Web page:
The developers who want to turn the small, private Woodward Lake in the Town of Northampton into a housing subdivision have agreed to move a handful of lots away from the water and change some boundary lines. However, the overall plan still doesn’t conserve open space or protect wildlife habitat and should be rejected.
Sadly, it is unlikely to be rejected. The revised subdivision plan only reinforces the need for state legislation mandating clustering of homes away from sensitive landscape features such as water, wetlands and steep slopes while retaining large open spaces for wildlife.
So the proposed Woodward Lake subdivision is looking like a replay of the Adirondack Club & Resort (Tupper Lake) and the Woodworth Lake subdivisions (Town of Gloversville), where the APA had the authority to require a conservation-minded development plan but balked at requiring the developer to comply.
It stands as further proof that the NYS Legislature must require conservation-minded development plans for major subdivisions in the Adirondack Park’s most remote and sensitive locations. We have tried to make the current rules work for nearly 50 years. They aren’t working and need to be replaced.
Assembly Environmental Conservation Committee Chairman Steven Englebright (D-Setauket) has proposed a Conservation Design bill that would require clustering (grouping) of new development in the least sensitive locations, avoiding critical wildlife habitat and protecting water quality. The bill is sponsored in the Senate by Environmental Conservation Committee Chairman Todd Kaminsky (D-Long Beach). The bill has diverse support and should be approved and signed into law.
Some state and local officials had said they felt it was possible for the Adirondack Park Agency (APA) to work with developers and use its existing rules to modify major subdivision plans in the park’s most remote and sensitive locations. That has proven to be wishful thinking. Instead, the developers resisted the ideas of clustering and open space conservation, opting to maximize the potential development allowed under the APA’s 1972-vintage rules for development. The APA has not stood up to them. The Agency still has the opportunity to do that.
So the new plan looks a lot like the original plan, which is a bunch of lots shaped like piano keys around the shoreline of a tiny lake, with a double row of houses on both sides of the lake and nearly a mile of sprawling roadway connecting only 26 houses.
Even the 170 acres of conservation area proposed (on a 1,170-acres parcel) is protected only through a homeowners’ association agreement, which lasts only as long as the association does. It is not the same as a permanent conservation easement owned by a third party such as the state or a land trust. And it is tiny.
By clustering the homes around the lake itself, the developers appear to be following the general idea of clustering. But the shore of the lake is the last place that ought to be the focus of all the new development. The tract’s shoreline wildlife habitat is some of the rarest and most sensitive on the parcel.
Shoreline clear-cutting and development will use up some of the parcel’s most important wildlife habitat while exponentially adding to the potential for polluted runoff reaching the lake – during construction, and in every significant weather event that follows.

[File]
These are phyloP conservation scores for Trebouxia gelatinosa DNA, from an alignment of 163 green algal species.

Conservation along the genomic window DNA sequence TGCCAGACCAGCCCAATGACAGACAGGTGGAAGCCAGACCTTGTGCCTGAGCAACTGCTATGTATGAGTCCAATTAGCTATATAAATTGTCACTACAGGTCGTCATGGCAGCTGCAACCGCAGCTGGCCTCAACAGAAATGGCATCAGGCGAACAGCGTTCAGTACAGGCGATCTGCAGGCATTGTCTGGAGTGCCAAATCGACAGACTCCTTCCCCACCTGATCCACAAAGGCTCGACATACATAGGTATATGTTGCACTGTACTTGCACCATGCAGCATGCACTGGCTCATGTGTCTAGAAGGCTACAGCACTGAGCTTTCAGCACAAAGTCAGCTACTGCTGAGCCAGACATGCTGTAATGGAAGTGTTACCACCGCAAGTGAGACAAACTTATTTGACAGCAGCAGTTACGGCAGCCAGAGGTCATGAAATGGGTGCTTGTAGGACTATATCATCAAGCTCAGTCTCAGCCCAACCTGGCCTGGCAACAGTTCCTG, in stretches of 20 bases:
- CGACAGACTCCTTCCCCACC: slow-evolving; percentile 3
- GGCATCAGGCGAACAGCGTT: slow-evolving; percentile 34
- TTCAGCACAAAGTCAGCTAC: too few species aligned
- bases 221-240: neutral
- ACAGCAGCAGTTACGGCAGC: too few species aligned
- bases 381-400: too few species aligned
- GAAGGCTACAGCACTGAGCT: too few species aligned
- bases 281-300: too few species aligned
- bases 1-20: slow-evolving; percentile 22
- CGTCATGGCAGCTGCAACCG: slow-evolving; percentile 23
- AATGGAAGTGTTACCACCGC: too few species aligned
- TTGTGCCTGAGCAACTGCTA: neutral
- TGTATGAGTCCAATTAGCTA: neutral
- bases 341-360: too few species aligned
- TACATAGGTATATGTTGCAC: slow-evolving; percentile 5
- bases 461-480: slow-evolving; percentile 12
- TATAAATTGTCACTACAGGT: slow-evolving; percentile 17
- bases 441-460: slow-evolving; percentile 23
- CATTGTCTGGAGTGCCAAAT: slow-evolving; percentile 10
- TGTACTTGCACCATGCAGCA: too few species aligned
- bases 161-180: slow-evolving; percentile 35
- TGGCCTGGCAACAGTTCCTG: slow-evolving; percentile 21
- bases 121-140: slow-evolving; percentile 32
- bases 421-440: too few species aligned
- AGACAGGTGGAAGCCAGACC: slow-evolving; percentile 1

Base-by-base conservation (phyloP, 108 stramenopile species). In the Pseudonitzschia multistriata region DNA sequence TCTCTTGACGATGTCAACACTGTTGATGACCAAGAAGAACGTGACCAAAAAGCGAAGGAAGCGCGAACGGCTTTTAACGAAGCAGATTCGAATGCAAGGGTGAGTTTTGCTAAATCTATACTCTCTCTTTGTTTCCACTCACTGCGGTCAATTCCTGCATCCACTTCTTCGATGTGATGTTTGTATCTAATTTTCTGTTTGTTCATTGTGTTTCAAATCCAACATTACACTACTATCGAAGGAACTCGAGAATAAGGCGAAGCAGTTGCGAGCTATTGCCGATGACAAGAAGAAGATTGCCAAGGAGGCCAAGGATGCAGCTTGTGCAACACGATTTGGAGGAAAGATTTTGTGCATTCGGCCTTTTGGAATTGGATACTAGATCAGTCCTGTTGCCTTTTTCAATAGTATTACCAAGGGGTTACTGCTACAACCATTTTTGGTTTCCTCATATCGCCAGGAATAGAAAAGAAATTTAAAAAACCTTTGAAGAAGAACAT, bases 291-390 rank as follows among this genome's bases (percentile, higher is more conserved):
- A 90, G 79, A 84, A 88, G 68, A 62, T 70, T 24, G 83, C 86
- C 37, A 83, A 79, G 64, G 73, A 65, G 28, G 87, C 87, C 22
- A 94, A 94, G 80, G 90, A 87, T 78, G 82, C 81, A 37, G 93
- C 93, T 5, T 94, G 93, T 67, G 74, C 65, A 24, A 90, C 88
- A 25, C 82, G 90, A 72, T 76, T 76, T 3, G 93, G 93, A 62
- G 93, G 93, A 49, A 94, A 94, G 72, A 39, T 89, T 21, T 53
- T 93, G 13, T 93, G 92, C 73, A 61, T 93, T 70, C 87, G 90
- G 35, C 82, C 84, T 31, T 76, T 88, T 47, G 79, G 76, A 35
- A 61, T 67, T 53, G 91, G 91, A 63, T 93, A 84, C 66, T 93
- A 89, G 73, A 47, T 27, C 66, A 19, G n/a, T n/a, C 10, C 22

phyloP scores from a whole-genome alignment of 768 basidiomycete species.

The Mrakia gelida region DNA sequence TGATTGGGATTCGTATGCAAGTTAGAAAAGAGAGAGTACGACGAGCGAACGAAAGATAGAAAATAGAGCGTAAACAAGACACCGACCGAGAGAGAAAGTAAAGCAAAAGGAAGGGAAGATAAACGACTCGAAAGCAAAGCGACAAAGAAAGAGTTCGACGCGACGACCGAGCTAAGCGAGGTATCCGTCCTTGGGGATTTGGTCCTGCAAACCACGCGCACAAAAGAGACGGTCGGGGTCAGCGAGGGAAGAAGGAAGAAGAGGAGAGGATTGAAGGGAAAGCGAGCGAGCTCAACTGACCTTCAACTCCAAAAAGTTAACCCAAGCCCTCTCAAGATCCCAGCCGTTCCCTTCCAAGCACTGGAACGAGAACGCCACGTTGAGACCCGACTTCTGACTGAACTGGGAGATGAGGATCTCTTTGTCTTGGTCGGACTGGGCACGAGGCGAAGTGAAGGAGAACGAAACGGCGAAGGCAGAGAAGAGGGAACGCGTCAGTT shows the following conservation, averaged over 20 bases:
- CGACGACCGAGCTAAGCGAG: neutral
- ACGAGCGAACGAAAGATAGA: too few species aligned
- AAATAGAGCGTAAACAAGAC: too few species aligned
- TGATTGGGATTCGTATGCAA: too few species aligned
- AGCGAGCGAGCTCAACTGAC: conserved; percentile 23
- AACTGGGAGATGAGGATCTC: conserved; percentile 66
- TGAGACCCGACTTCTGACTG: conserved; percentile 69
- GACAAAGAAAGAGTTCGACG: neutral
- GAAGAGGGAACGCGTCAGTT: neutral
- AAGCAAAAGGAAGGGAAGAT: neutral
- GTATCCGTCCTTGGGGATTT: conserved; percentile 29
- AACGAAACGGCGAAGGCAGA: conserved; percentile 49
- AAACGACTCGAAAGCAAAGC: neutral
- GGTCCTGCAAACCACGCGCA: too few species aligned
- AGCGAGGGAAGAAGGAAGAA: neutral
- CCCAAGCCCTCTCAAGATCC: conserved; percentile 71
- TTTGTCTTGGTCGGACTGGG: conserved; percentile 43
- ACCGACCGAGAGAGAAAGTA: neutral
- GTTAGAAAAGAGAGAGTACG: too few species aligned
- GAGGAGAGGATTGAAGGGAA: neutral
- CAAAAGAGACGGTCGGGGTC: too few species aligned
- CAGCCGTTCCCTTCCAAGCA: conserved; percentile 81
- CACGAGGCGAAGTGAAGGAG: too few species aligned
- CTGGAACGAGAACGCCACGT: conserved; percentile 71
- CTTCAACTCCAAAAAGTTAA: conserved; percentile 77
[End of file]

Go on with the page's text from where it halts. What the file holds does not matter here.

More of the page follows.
Developers could have used the few existing structures on this parcel as anchors for development that is oriented away from the lake shore and the large wetlands on the south end of the lake. Instead, they propose to intensify the shoreline development and add three new layers to it by adding a row of homes across the Collins-Gifford Valley Road from existing structures, plus new homes on both sides of a proposed road in the currently undeveloped east side of the lake.
The plan also increased the road mileage around the lake by 50% or more, increasing its potential exposure to road salt and invasive species infestations.
All of this exposes the APA’s current rules and mandates as inadequate to the task of protecting the park’s most vulnerable wild places. Worse, the developers knew they would not be forced to do anything they didn’t want to do. Like the Woodworth Lake and Adirondack Club & Resort reviews, the developers didn’t want to cluster anything and sought to reduce the open space they would conserve. Page 12 of the new application notes:
“The WL project was discussed with the Town of Northampton Planning Board at their May 5 2018 and November 14, 2018 meetings. At the initial meeting with the planning board, “Conservation Subdivision” design was discussed and was determined that it didn’t really meet our vision or customer demands for this site. On June 27, 2018, a variance was granted by the Town of Northampton Zoning Board of Appeals to reduce the (open space) area requirement in the Resource Conservation Zone of 45 acres per principle dwelling down to 30 acres per principle dwelling.”
The two prior large-lot subdivisions illustrated that the APA has the authority require more responsible planning, but will not exercise that authority. The result is another irresponsible development proposal. In process or product, the new proposed development plan at Woodward Lake is not a conservation development.
The Governor can make the APA work better by signing a Conservation Design bill into law and by filling the large number of vacancies on the APA board with nominees who will demand more of major project developers.
The cost of getting development wrong is too high. The “new” development proposal for Woodward Lake shows it’s time to pass Conservation Design legislation, reform the APA Act and preserve the Adirondack Park with a new slate of APA board nominees with expertise in planning, conservation law, science and wild lands management.
Map of Woodward Lake courtesy Adirondack Atlas. Map of Woodward Lake development plans provided by Adirondack Council.